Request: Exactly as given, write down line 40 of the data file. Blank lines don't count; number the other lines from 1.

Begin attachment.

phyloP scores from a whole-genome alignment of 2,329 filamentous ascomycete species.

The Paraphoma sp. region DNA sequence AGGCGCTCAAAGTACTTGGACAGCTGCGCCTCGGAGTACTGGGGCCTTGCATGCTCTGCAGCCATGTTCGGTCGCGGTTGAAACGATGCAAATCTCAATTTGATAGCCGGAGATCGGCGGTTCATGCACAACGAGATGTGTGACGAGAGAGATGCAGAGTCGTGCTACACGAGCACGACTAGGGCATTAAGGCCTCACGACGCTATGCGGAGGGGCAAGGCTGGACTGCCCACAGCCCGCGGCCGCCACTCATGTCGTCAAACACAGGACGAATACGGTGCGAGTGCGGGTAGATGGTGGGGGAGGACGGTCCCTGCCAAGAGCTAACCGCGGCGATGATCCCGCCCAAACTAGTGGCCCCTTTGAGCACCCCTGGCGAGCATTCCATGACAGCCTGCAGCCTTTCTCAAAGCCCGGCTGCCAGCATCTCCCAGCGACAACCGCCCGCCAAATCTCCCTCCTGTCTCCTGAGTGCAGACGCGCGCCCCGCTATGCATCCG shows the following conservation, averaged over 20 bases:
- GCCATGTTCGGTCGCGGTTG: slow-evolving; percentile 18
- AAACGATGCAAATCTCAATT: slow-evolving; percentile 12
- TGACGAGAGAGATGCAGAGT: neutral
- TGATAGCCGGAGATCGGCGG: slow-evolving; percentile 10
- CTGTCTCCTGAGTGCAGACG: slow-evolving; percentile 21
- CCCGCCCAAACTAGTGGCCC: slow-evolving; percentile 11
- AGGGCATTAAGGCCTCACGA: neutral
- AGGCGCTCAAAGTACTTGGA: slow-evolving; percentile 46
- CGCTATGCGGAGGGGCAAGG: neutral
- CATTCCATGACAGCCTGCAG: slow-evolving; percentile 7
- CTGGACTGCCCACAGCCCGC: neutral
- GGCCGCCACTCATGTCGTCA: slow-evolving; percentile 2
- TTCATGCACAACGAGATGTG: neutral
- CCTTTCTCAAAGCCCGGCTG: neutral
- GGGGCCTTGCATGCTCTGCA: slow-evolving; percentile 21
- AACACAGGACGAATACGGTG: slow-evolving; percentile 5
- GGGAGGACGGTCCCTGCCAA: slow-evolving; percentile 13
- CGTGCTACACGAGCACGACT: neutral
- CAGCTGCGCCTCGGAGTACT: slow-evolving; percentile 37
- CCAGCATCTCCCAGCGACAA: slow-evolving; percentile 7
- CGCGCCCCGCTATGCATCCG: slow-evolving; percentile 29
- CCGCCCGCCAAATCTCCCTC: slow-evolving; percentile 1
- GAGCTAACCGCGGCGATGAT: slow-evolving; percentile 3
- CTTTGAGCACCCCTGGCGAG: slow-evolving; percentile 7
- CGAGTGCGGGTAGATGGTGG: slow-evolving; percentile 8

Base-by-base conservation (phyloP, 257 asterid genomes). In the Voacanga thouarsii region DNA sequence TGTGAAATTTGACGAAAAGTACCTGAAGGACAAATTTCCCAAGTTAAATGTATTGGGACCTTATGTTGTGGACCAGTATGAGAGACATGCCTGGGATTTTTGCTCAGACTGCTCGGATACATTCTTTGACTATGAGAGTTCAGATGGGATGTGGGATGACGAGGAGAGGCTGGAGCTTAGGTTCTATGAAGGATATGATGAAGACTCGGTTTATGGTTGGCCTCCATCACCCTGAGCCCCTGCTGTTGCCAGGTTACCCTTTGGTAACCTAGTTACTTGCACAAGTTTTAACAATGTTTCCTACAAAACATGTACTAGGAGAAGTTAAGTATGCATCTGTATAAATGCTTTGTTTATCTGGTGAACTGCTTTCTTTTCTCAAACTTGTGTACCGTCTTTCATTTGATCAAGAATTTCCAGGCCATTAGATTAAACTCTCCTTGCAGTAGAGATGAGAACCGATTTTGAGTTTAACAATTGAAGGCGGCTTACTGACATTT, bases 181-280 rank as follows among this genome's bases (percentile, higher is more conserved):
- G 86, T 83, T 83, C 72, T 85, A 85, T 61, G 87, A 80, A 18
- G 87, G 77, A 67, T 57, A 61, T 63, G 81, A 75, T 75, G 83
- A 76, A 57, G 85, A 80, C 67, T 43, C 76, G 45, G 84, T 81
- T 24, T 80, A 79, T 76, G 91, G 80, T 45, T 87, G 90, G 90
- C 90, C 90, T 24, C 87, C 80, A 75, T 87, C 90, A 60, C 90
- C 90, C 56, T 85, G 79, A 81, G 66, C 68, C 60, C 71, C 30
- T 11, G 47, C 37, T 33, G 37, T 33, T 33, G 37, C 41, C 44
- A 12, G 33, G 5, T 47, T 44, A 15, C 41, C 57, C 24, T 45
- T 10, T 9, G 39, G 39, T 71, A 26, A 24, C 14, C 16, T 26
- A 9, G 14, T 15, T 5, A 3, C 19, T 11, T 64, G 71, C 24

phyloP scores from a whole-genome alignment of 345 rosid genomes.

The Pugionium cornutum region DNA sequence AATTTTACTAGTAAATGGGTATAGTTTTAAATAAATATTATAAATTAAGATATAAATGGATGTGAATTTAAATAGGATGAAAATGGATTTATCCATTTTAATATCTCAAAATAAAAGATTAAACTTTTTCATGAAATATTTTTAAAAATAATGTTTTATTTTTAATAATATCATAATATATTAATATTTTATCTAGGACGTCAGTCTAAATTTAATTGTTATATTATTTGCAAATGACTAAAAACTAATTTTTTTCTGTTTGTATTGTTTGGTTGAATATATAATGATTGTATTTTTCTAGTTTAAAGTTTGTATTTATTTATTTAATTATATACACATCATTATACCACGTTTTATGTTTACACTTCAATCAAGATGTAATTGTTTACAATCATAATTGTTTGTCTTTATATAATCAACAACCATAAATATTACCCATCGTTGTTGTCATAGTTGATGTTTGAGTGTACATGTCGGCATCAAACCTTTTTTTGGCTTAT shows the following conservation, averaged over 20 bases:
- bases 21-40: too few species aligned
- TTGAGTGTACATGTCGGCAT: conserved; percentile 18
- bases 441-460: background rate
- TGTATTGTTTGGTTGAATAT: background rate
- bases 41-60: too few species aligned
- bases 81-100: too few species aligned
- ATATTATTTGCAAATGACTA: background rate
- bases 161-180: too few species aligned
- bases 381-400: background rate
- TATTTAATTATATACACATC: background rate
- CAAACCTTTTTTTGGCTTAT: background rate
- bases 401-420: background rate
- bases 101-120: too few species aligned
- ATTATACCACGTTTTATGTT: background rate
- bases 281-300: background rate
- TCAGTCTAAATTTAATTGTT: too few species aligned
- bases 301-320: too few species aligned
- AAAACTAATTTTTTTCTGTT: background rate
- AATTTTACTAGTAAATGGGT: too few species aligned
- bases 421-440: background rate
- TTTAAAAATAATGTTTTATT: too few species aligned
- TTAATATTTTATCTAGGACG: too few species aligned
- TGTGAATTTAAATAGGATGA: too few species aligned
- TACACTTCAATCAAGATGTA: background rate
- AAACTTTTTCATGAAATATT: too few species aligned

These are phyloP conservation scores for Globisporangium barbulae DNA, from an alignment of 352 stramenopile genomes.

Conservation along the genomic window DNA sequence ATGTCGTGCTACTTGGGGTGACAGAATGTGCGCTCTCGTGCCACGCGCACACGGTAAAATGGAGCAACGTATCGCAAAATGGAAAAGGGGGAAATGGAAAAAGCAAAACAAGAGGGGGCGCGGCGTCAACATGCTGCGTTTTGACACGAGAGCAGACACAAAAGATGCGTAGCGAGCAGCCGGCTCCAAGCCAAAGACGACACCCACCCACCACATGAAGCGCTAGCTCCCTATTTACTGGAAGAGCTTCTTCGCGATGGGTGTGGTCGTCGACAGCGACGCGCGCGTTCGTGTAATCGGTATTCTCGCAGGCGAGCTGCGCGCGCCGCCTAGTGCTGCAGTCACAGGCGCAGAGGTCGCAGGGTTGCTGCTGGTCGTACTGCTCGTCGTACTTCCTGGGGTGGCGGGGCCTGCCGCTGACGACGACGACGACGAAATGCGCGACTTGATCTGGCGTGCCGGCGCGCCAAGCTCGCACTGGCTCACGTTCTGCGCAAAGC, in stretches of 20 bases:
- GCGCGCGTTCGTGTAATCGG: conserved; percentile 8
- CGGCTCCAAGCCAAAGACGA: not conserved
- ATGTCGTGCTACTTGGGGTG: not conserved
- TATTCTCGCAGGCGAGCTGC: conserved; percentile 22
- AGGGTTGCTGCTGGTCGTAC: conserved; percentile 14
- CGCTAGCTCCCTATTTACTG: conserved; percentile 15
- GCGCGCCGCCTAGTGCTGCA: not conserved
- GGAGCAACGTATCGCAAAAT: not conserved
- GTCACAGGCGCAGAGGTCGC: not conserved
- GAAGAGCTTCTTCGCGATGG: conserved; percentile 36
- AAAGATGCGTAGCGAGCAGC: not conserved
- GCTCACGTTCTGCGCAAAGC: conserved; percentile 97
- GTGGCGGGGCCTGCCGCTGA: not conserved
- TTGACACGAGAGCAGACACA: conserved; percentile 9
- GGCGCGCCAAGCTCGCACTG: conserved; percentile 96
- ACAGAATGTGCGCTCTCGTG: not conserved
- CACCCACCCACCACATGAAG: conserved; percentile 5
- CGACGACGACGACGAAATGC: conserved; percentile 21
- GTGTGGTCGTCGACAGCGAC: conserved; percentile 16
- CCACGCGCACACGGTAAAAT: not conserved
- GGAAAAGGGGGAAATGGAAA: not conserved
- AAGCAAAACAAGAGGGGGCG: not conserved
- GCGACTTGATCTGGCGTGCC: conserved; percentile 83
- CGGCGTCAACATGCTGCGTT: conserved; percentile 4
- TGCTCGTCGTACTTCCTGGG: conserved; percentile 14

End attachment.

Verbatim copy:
The Pugionium cornutum region DNA sequence AATTTTACTAGTAAATGGGTATAGTTTTAAATAAATATTATAAATTAAGATATAAATGGATGTGAATTTAAATAGGATGAAAATGGATTTATCCATTTTAATATCTCAAAATAAAAGATTAAACTTTTTCATGAAATATTTTTAAAAATAATGTTTTATTTTTAATAATATCATAATATATTAATATTTTATCTAGGACGTCAGTCTAAATTTAATTGTTATATTATTTGCAAATGACTAAAAACTAATTTTTTTCTGTTTGTATTGTTTGGTTGAATATATAATGATTGTATTTTTCTAGTTTAAAGTTTGTATTTATTTATTTAATTATATACACATCATTATACCACGTTTTATGTTTACACTTCAATCAAGATGTAATTGTTTACAATCATAATTGTTTGTCTTTATATAATCAACAACCATAAATATTACCCATCGTTGTTGTCATAGTTGATGTTTGAGTGTACATGTCGGCATCAAACCTTTTTTTGGCTTAT shows the following conservation, averaged over 20 bases: